- "Nobel Prize announcement" (PDF). NobelPrize.org. Nobel Assembly at Karolinska Institutet. Retrieved 5 October 2015.
- Albers, Donald J.; Alexanderson, G. L.; Reid, Constance. International Mathematical Congresses. An Illustrated History 1893-1986. Rev. ed. including ICM 1986. Springer-Verlag, New York, 1986
- Colvin, Geoff (29 July 2010). "Desperately seeking math and science majors". CNN. Archived from the original on 17 October 2010. Retrieved 9 April 2012.
- Orszag, Peter R. (12 September 2018). "China is Overtaking the U.S. in Scientific Research". Bloomberg News. Archived from the original on 20 February 2019. Retrieved 19 February 2019.
- "Who's afraid of Huawei?". The Economist. 4 August 2012. Retrieved 11 August 2012.
- "Shares in China's Lenovo rise on profit surge". New Straits Times. 17 August 2012. Archived from the original on 17 August 2012.
- "Lenovo ousts HP as world's top PC maker, says Gartner". BBC News. 11 October 2012. Retrieved 21 January 2020.
- "China retakes supercomputer crown". BBC News. 17 June 2013. Retrieved 18 June 2013.
- Williams, Christopher (12 November 2012). "'Titan' supercomputer is world's most powerful". The Daily Telegraph. London. Retrieved 13 November 2012.
- Tartar, Andre (12 June 2019). "China Sets the Pace in Race to Build the Factory of the Future". Bloomberg News. Retrieved 28 November 2019.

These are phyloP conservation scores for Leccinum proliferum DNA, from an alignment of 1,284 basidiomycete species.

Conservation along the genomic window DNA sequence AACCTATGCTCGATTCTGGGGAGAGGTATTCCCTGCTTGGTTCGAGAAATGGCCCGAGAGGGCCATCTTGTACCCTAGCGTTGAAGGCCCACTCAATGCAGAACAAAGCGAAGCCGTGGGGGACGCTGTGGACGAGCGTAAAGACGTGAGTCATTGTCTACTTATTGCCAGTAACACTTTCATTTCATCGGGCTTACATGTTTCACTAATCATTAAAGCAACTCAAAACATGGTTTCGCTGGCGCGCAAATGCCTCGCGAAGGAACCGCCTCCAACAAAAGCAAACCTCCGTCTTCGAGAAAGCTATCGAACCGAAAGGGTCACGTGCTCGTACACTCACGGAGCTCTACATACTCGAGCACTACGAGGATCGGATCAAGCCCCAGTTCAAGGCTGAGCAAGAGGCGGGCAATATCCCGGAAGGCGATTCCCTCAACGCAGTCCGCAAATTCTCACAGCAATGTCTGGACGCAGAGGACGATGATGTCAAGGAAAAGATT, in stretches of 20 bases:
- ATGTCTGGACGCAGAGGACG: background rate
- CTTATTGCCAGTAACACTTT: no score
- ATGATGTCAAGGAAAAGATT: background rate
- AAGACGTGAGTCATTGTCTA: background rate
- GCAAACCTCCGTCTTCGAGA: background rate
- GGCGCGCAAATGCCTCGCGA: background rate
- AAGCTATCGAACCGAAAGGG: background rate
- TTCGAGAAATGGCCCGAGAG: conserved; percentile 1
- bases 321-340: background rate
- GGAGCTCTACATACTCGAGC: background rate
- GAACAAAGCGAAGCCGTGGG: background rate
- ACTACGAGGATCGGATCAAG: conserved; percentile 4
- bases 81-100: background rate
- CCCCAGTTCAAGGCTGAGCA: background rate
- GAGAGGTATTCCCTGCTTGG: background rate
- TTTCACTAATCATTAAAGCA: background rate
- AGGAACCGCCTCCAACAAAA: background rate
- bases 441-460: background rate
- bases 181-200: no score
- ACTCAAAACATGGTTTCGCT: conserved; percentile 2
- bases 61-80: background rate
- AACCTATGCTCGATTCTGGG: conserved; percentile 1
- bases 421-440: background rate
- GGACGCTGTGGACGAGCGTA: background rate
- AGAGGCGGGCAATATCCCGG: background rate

- Long, Wei (25 April 2000). "China Celebrates 30th Anniversary of First Satellite Launch". Space daily. Archived from the original on 15 May 2016.
- Amos, Jonathan (29 September 2011). "Rocket launches Chinese space lab". BBC News. Retrieved 20 May 2012.
- Rincon, Paul (14 December 2013). "China lands Jade Rabbit robot rover on Moon". BBC News. Retrieved 26 July 2014.
- "QUESS launched from the cosmodrome on Gobi desert". Spaceflights.news. 17 August 2016. Archived from the original on 17 June 2017. Retrieved 17 August 2016.
- "China launches world's first quantum science satellite". physicsworld.com. 16 August 2016. Retrieved 16 August 2016.
- Lyons, Kate. "Chang'e 4 landing: China probe makes historic touchdown on far side of the moon". The Guardian. Archived from the original on 3 January 2019. Retrieved 3 January 2019.
- "China sends world's first 6G test satellite into orbit". Retrieved 7 November 2020.
- "China launches 'world's first 6G experiment satellite'". Anadolu Agency. 6 November 2020. Retrieved 7 November 2020.
- "Moon rock samples brought to Earth for first time in 44 years". Christian Science Monitor. 17 December 2020. ISSN 0882-7729. Retrieved 23 February 2021.
- "China succeeds on country's first Mars landing attempt with Tianwen-1". NASASpaceFlight.com. 15 May 2021. Retrieved 15 May 2021.
- Qu, Hongbin. "China's infrastructure builds foundation for growth". HSBC. Retrieved 1 December 2020.
- "China has built the world's largest bullet-train network". The Economist. ISSN 0013-0613. Retrieved 13 September 2020.
- "Countries or Jurisdictions Ranked by Number of 150m+ Completed Buildings". The Skyscraper Center. Retrieved 30 November 2020.
- "Three Gorges Dam: The World's Largest Hydroelectric Plant". United States Geological Survey. Retrieved 1 December 2020.
- "Shock Finding? China Is The World's Biggest Energy Producer". Forbes. Retrieved 1 December 2020.
- Gao, Ryan Woo (12 June 2020). "China set to complete Beidou network rivalling GPS in global navigation". Reuters. Retrieved 1 December 2020.
- Dollar, David (October 2020). "Seven years into China's Belt and Road". Brookings. Retrieved 1 December 2020.
- Cai, Peter. "Understanding China's Belt and Road Initiative". Lowy Institute. Retrieved 30 November 2020.
- "China: mobile users 2018". Statista. Retrieved 23 February 2019.